Many families in Memphis face dramatic social and economic barriers to living in safe and healthy communities. The American Community Survey (ACS) indicates poverty and unemployment remains high in Memphis relative to state and national estimates. Child poverty is extremely high in Memphis-nearly twice as high as the national average (2011 American Community Survey 1-Year Estimates). The geographic dispersion of poverty by Memphis neighborhood is particularly striking. Census tracts with very high rates of families living below the poverty level are clustered around the current and former public housing sites. At the same time, there are very high-poverty areas in the northwestern and southern parts of Memphis, which are the areas where many MHA relocatees have moved with their HVCs—likely because there is a large supply of affordable housing and landlords willing to accept vouchers.
There is a large body of research on the negative effects of living in neighborhoods with concentrated poverty and disadvantage, especially for children. These negative consequences include: poor mental and physical health, high prevalence of risky sexual behavior, delinquency, and increased exposure to violence (Leventhal and Brooks-Gunn 2000, 2004; Sampson, Morenoff, and Gannon-Rowley 2002). Poor health, high homicide rates, and low birth weights also occur disproportionately in neighborhoods with concentrated poverty (Morenoff, Sampson, and Raudenbush 2001; Sampson, Earls, and Raudenbush 1997), as do social disorder and reduced collective efficacy (i.e. community resources and influence to change harmful conditions). In distressed public housing communities like those targeted for HOPE VI revitalization, those ills combine and residents often suffer some of poverty’s worst effects, whether drug addiction, death or maiming in drug wars, arrest or incarceration, or severe trauma from the stress of coping with constant violence and disorder (Popkin et al. 2000).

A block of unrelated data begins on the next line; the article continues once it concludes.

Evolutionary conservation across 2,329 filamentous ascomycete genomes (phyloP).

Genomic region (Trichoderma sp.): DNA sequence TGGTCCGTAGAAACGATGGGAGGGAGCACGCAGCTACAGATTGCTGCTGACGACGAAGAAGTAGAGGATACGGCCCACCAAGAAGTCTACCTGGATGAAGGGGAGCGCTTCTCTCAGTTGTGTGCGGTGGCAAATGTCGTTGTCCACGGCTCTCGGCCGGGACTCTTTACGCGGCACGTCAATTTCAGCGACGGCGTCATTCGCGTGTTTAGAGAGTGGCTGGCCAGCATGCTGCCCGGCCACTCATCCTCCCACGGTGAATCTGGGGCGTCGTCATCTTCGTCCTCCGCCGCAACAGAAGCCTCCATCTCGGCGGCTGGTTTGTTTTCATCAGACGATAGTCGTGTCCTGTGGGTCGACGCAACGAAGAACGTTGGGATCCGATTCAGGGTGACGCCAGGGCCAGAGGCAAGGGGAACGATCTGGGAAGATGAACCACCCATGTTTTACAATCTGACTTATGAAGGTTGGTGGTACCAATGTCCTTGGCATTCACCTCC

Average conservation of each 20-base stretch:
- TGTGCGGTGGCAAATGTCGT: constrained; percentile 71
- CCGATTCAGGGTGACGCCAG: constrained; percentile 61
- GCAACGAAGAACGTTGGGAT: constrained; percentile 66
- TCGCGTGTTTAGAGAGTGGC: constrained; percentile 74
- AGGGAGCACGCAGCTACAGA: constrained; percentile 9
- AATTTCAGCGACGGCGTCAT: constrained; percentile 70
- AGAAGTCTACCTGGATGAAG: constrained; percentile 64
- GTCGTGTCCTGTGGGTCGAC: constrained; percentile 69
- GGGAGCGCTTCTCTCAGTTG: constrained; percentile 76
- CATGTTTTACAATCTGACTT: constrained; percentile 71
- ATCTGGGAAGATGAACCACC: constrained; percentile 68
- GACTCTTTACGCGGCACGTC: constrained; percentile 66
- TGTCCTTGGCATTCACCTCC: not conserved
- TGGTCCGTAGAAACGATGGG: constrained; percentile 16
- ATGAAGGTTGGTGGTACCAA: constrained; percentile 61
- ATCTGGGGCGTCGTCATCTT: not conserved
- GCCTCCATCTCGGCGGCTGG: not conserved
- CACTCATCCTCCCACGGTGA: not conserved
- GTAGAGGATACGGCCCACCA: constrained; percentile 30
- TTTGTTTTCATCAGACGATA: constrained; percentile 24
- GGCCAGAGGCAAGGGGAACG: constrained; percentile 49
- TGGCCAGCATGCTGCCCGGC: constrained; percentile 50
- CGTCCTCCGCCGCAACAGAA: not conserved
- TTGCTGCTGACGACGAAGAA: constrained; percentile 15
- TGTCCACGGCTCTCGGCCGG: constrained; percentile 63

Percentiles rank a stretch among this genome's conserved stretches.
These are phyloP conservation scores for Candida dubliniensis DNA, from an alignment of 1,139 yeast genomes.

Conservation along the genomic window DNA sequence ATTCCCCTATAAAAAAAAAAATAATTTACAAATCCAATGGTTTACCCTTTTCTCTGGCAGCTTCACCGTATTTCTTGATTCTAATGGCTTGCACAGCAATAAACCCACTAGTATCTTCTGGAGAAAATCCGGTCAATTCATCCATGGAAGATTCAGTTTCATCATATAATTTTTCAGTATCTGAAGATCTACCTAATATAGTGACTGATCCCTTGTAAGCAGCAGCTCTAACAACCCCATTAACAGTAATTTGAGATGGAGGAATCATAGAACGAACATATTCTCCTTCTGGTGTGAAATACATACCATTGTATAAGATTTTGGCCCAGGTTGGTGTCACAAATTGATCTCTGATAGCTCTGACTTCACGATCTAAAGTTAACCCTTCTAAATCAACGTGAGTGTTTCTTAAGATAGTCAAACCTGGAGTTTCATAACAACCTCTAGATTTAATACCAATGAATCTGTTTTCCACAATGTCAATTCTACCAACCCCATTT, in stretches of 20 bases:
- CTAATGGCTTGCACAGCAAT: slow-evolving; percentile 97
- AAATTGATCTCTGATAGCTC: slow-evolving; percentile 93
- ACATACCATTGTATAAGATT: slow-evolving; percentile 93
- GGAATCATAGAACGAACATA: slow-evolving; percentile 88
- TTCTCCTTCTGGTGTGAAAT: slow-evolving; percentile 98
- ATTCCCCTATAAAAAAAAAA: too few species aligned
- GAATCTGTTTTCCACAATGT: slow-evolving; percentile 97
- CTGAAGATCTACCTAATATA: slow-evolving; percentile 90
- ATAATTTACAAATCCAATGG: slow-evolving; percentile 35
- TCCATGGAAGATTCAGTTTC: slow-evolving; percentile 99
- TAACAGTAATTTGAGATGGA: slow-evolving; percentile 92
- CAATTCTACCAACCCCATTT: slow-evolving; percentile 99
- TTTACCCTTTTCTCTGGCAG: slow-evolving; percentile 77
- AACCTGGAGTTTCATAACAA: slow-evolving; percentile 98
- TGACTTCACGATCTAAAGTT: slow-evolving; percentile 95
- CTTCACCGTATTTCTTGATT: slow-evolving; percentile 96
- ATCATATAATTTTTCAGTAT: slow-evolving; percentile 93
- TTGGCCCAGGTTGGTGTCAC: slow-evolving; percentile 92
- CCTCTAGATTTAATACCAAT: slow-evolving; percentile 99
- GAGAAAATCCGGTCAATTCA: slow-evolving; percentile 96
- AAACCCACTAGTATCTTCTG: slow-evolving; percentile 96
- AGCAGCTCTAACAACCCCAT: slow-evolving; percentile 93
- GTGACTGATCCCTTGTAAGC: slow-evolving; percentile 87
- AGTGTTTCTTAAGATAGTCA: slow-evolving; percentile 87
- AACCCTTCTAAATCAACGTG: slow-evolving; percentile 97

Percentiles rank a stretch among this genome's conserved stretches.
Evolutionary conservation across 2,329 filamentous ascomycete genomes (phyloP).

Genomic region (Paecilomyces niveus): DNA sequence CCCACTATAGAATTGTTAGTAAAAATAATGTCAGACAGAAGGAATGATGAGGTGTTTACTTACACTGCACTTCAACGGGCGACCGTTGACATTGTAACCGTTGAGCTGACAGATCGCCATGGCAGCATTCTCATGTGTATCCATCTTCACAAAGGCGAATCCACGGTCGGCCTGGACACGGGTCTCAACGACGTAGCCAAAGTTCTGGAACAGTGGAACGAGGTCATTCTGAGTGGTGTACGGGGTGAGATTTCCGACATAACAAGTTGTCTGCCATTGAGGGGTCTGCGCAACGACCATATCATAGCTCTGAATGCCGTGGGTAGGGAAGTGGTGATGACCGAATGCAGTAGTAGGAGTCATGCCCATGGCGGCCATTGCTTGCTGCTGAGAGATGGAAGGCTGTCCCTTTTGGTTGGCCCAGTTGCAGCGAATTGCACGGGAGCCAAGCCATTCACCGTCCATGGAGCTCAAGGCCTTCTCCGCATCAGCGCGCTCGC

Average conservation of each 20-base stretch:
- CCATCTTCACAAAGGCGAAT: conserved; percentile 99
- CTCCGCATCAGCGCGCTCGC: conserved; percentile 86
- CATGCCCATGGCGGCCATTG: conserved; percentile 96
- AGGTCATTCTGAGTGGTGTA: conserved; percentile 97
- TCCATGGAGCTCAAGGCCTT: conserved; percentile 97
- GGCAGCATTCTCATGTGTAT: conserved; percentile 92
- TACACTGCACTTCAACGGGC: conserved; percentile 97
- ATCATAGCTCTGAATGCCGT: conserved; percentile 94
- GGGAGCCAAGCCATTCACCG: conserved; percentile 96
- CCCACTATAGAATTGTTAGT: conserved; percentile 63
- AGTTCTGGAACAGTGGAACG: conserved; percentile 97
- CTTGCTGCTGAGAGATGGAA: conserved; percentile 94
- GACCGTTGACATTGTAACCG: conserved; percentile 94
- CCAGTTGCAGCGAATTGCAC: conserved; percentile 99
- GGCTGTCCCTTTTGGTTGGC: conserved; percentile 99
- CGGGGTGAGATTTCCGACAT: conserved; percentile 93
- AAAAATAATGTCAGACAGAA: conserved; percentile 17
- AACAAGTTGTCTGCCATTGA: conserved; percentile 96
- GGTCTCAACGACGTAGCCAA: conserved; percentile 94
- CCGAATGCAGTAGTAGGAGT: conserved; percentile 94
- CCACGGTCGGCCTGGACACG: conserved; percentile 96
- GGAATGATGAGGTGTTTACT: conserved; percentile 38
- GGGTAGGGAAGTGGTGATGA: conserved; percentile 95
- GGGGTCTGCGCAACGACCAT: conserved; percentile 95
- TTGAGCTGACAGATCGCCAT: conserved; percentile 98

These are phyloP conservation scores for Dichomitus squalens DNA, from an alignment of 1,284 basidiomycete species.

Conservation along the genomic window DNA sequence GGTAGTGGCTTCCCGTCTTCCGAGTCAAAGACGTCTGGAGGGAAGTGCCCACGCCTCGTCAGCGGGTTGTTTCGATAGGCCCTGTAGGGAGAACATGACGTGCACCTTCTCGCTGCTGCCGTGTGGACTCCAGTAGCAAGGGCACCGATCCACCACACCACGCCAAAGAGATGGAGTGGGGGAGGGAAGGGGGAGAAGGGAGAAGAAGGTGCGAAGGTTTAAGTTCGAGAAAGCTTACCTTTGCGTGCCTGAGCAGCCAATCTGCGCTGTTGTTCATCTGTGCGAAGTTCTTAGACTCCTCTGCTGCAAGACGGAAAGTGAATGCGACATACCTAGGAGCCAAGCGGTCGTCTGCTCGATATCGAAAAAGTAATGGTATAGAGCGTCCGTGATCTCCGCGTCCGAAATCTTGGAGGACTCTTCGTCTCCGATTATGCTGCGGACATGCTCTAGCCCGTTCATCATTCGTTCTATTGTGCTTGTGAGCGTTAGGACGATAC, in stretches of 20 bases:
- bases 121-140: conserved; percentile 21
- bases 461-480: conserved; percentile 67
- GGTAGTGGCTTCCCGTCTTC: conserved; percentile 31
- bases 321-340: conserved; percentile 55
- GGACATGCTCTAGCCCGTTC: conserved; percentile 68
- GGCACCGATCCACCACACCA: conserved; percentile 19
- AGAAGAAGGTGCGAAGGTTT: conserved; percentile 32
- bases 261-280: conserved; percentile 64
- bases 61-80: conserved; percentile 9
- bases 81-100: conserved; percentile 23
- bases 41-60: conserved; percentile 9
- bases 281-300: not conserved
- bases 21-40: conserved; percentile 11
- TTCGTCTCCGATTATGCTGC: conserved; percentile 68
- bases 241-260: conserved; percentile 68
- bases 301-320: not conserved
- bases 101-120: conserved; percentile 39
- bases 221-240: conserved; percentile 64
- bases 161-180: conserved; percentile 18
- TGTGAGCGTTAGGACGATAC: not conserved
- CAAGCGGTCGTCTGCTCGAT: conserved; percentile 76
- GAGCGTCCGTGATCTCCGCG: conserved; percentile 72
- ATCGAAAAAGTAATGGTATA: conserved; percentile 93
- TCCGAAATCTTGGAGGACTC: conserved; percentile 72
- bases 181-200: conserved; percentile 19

Recent work by the Urban Institute documented the extraordinary concentrations of gun and other violent crime in Chicago’s public housing prior to the citywide transformation effort; although crime has fallen citywide, violent crime remains a serious problem in these communities (Popkin et. al 2012b). Nationwide, for children and youth, growing up in communities of concentrated poverty becomes a lifelong disadvantage—they experience disproportionately high risk for developmental and cognitive delays, poor physical and mental health, and for adolescents, high odds of dropping out of school, engaging in risky sexual behavior, and becoming involved in delinquent and criminal activities (Getsinger and Popkin 2010; Leventhal and Brooks-Gunn 2004; Sharkey 2010).